5 Signs of Dental Discomfort in Young Children

5 Signs of Dental Discomfort in Young Children
Posted on 03/03/2023

unhappy young boy in discomfortA young child may not yet be able to properly articulate when they are suffering some sort of dental discomfort or pain. Yet, attending to dental problems quickly is key in preventing worse issues as your child gets older. Fortunately, there are some simple signs of mouth discomfort that you can watch for.

1. Yawning and Chewing

Yawning and chewing may be the only easily spotted symptom of a dental problem in a very young or pre-verbal child. Often, teething is the cause of this discomfort, so the child stretches their mouth open or chews on something to try and relieve the discomfort. 

It's important to note that yawning and chewing are only a concern if it suddenly becomes excessive or if it accompanies other symptoms, such as irritability or bleeding gums. Otherwise, it is most likely a result of teething. Teething does mean it's time for your child's first dental checkup, though.

Yawning and chewing may also be a sign of other forms of discomfort in the mouth, though. For example, the cause could be jaw pain from a tooth that isn't emerging correctly. If you have concerns, then a dental visit is in order.

2. Head or Ear Complaints

Dental problems can encompass any part of your child's jaw, from the jawbone and joints to the teeth and gums. Furthermore, issues with the teeth or gums aren't always felt at the immediate site of the problem, but may instead present as a headache or earache. If there are no other health issues that could cause these complaints, then the next call should be to the dentist. 

If obvious issues like an ear infection have been ruled out, then there may be an issue with your child's teeth or jaw. Infected teeth and teething can sometimes cause pain elsewhere, including headaches or pain in the jaw near the ears. 

Bruxism, or teeth grinding, is another common cause of head and jaw pain. Young children sometimes grind their teeth, especially when sleeping. Stress can cause bruxism in children, but it's often simply caused by teeth that aren't aligned properly due to the mix of baby and adult teeth in the jaw. Your dentist will determine if further treatments will be necessary to prevent further jaw pain or tooth damage from the grinding.

3. Bleeding Gums

Bleeding gums in young children aren't always a cause for alarm. It's normal for there to be some bleeding and irritation when a child is teething or when the adult teeth begin to come in. If bleeding is happening at other times, such as when your child is brushing or eating, then there may be a dental issue that needs immediate attention.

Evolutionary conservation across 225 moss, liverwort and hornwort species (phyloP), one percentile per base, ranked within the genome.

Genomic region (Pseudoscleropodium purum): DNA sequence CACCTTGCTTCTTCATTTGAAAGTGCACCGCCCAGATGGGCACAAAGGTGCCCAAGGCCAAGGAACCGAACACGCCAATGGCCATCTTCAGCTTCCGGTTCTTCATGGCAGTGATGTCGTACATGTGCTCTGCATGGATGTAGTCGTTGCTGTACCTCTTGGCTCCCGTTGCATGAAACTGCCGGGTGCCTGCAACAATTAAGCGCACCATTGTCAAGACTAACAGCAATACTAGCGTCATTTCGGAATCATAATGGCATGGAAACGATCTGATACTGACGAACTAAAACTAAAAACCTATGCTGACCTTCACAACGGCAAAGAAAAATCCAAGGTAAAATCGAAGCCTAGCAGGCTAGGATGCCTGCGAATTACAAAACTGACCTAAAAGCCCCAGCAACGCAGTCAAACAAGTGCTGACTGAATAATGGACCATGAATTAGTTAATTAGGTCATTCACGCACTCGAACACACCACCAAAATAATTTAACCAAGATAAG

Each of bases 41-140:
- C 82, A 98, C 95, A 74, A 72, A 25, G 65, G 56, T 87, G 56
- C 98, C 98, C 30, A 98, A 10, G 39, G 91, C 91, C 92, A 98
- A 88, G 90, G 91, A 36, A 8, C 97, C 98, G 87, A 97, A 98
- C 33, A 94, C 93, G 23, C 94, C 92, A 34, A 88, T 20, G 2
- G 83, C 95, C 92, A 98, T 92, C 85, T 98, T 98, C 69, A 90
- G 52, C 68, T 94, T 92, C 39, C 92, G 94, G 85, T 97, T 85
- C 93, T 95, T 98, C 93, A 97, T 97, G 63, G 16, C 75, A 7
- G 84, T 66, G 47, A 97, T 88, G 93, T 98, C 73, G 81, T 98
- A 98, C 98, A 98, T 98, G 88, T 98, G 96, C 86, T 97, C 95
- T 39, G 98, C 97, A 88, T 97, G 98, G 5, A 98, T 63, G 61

Gum disease doesn't seem like something that can affect children, but, unfortunately, that's not the case. Although gum disease does normally affect adults at higher rates, some people are more genetically prone to developing issues. If there are other issues at play, such as poor hygiene, then it's even more likely that a child may develop problems.

Of course, gums can bleed because of less severe causes. Using the wrong toothbrush, simple tooth decay, or minor injury may also be the reason for bleeding. Your dentist can determine if further treatment is needed or if the issue will resolve on its own. 

4. Chronic Bad Breath 

Children aren't always as aware of hygiene issues that are obvious to adults, like bad breath. For this reason, it's a good idea to monitor your child's breath a couple of times throughout the day. If you begin to notice bad breath, particularly bad breath that persists after brushing, then a dental visit is in order so that the cause can be determined. 

Sometimes chronic bad breath can indicate that your child has a medical condition, such as the juvenile form of gastroesophageal reflux, tonsillitis, or a sinus infection. Dentists are sometimes the first to spot these symptoms since they spend more time in the oral environment than a pediatrician. 

Bad breath can also indicate an actual dental issue, such as tooth decay or gum disease. Dental infections, such as gum abscesses, can also lead to chronic bad breath in children. Prompt diagnosis and treatment are necessary, as dental infections can spread from the mouth to other parts of the body. 

5. Behavioral Changes

Changes in behavior due to dental discomfort most obviously affect infants, toddlers, and preschoolers that may not be able to properly articulate dental issues. Increased fussiness or crankiness, crying, loss of appetite, and refusal to join in things the child normally enjoys indicate that something is wrong or causing some sort of pain. 

Behavioral changes are not unique to issues affecting the teeth, gums, or jaw. Persistent issues that can't be traced to something else like a routine change or brief illness should raise flags, though. An example is when a child won't eat or will only eat soft foods, as this may be a sign of pain when chewing.

If medical and situational causes for the behavioral changes have been ruled out, then the next step is to determine if there is dental pain or discomfort affecting the child's behavior. 

Call Dentistry for Children & Adolescents if you notice any concerning dental distress symptoms in your child.  


Dentistry for Children & Adolescents

  • Edina Office - 7373 France Ave. S., Suite 402, Edina, MN 55435 Phone: 952-831-4400
  • Burnsville Office - 14050 Nicollet Ave., Suite 100, Burnsville, MN 55337 Phone: 952-435-4102
  • Eden Prairie Office - 6385 Old Shady Oak Road, Suite 150, Eden Prairie , MN 55344 Phone: 952-932-0920

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